The Business Plan & Budget is discussed and debated by the City's Budget Committee and must be approved by a vote of City Council. Until it is approved by Council, it is the proposed Business Plan & Budget.
Timelines and process
Mississauga’s Budget Committee first receives an overview of the City’s finances and draft plan for providing programs and services for the year ahead in the spring. The Budget Committee then guides the development of business plans and approves budget requests to ensure the City can deliver programs and services approved for that year in the fall.
Find out when the next Budget Committee meeting takes place.
Who is involved in the budget process?
The Budget Committee is a Standing Committee of Council. Members include the Mayor and all 11 Ward Councillors. All meetings are open to the public.
Finance staff present an overview of the City’s current and projected finances. Business areas present their current service levels, cost pressures, efficiencies and new initiatives for the Committee to consider. Once the Committee approves the proposed budget, it goes to City Council for an approval vote. See meeting Agendas & Minutes for details.
Where do my property taxes go?
Property taxes go to the City to pay for City Services (33%), the Region of Peel (45%) to pay for services they provide and to the Province of Ontario for education (22%).
Does the City have any other way to raise revenue besides raising property taxes?
Other City revenues include user fees, and transfers from the provincial and federal governments. Property taxes are by far the largest source of revenue for the City.
If the value of my home goes up, do my taxes go up?
Not necessarily. The re-assessment of your home is done by the Municipal Property Assessment Corporation (MPAC), a not-for-profit corporation. When the City gets revised assessments for all properties on its property tax roll, it adjusts the tax rates accordingly. So, if your assessment increases at the average for the whole City there will be no impact on your tax bill. However, if it increases by more or less than the average there will be an impact. Increases in assessments are phased in over four years; if you disagree with your re-assessment, you can ask MPAC to reconsider your assessment. If you don't agree with MPAC after they have reconsidered, you can appeal to the Assessment Review Board.
What is the residential property tax increase for 2017?
Residential tax bills include taxes collected for the Region of Peel and for education, as well as City taxes. This means that only a portion of the increase residents will see on their 2017 property tax bill is related to the City budget.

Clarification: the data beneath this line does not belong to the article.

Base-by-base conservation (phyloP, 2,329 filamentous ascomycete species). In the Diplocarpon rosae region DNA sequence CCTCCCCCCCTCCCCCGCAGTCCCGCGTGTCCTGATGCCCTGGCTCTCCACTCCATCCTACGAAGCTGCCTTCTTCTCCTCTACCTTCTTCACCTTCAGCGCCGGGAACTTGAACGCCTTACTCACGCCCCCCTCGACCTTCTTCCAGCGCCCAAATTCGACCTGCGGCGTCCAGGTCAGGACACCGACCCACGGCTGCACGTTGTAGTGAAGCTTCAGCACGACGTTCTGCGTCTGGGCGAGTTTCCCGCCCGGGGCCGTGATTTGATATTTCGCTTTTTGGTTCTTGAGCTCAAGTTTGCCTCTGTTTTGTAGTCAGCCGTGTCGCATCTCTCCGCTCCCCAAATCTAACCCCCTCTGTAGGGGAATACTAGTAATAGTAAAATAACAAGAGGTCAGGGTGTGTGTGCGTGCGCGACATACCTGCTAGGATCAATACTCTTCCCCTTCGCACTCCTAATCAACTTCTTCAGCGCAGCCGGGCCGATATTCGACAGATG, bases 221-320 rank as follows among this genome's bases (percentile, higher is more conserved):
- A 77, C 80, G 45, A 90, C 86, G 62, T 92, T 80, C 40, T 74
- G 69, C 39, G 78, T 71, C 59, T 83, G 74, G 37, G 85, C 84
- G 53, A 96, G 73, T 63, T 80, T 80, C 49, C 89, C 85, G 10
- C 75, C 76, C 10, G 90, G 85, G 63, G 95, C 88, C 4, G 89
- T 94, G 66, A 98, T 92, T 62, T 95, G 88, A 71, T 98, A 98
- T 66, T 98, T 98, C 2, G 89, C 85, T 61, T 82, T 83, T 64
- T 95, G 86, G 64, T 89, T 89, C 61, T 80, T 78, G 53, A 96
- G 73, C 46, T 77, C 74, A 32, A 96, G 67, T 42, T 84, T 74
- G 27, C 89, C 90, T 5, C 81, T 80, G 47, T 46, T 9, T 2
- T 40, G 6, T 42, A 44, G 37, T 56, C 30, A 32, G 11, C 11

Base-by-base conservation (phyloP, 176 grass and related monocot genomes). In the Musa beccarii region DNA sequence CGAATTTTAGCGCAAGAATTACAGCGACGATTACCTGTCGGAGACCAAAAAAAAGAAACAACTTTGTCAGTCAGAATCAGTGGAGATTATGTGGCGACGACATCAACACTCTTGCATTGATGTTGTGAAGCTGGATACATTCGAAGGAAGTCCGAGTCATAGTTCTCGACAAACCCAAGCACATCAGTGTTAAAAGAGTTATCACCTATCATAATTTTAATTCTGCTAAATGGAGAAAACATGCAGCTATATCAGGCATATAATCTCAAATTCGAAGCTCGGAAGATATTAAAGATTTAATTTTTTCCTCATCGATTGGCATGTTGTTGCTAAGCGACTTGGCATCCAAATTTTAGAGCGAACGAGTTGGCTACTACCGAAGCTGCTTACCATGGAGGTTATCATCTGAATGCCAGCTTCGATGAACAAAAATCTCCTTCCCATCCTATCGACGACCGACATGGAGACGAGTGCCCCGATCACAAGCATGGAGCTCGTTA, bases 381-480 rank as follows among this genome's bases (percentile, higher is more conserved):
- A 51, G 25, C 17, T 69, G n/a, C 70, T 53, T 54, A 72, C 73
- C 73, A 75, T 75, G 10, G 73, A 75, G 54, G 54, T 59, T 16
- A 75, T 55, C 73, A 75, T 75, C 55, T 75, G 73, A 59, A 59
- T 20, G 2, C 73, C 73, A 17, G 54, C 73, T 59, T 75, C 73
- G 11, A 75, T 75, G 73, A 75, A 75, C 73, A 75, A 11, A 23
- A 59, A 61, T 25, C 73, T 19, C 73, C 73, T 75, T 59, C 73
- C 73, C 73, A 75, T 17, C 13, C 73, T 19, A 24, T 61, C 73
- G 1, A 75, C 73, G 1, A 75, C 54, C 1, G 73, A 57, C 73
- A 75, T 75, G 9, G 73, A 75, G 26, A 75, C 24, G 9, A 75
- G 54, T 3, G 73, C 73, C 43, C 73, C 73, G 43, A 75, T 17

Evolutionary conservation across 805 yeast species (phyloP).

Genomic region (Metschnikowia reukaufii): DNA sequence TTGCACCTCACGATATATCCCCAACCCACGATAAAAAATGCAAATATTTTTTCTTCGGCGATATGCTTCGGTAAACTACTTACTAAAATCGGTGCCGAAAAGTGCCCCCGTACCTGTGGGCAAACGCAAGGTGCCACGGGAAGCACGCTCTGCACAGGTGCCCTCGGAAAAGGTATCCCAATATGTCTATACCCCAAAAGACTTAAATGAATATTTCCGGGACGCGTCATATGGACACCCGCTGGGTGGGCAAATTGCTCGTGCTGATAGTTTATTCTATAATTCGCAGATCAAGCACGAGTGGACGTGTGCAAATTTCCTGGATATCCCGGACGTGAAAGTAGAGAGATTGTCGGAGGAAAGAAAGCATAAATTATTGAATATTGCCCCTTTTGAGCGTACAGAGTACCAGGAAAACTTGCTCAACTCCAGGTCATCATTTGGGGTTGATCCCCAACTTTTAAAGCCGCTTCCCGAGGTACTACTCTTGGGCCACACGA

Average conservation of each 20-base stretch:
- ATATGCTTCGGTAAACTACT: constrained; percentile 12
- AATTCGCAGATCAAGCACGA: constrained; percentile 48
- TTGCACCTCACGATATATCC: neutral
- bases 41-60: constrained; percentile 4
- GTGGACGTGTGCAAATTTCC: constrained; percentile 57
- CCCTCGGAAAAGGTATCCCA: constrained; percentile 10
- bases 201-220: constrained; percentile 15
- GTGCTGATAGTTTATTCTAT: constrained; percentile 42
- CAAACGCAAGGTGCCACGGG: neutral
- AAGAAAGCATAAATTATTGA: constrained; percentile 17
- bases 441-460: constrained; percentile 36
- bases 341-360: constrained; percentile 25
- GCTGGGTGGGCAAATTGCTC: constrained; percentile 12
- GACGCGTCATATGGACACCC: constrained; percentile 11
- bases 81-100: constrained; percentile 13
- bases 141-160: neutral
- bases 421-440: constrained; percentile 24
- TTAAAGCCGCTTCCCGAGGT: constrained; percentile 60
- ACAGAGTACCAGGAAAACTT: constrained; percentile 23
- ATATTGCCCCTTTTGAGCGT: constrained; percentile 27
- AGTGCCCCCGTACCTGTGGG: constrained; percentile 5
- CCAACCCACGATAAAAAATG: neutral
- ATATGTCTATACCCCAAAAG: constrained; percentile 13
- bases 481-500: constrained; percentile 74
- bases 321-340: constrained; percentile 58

The residential property tax bill will increase by 2.9 per cent. Of this, 1.9 per cent is for the City's services, and 1.0 per cent for Region of Peel services. Education taxes are not expected to increase.
For the owners of an average, detached, single family home in Mississauga (value $564,000), a 2.9 per cent overall tax increase comes to about $94.
Development charges used to contribute a lot more to the City's finances than they do today. Why is that?
In the past, the City has funded much of its new infrastructure projects through charges that developers paid to the City to build new homes and businesses in Mississauga. Because Mississauga grew rapidly over the last 20 years, the revenue the City gained through development charges was significant. Now, with the City largely built, most development projects are smaller in scale, and the revenue received from development charges is much lower. As Mississauga continues to welcome new residents, many will likely be housed in existing housing. That means our population will grow but the City won't receive development charges to fund the infrastructure that may be needed.
Questions About the City's Debt
Why is the City taking on debt when we didn't have to for so many years before?
The City of Mississauga operated for many years under a pay-as-you-go philosophy. It is important to understand that municipalities must balance their operating budgets and can only take on debt for capital purposes. As the City was developed, infrastructure was built with revenue from development projects. The City is now largely built and development revenues are declining. As well, our infrastructure is starting to age and replacement is costly. A debt management policy for the City Of Mississauga was approved on December 7, 2011; it sets policies for responsible use of debt. The City took on debt for the first time in 2013 to fund capital projects such as LED street lighting and the Mississauga Transitway (BRT).
What is the plan for paying off debt?
Once debt is issued, the City is required to start paying off the debt or to put money aside to pay off the debt in the next year's budget, similar to a mortgage on your house. The City's infrastructure and debt levy includes funding to start paying off the debt. The City's debt policy ensures debt continues to be manageable.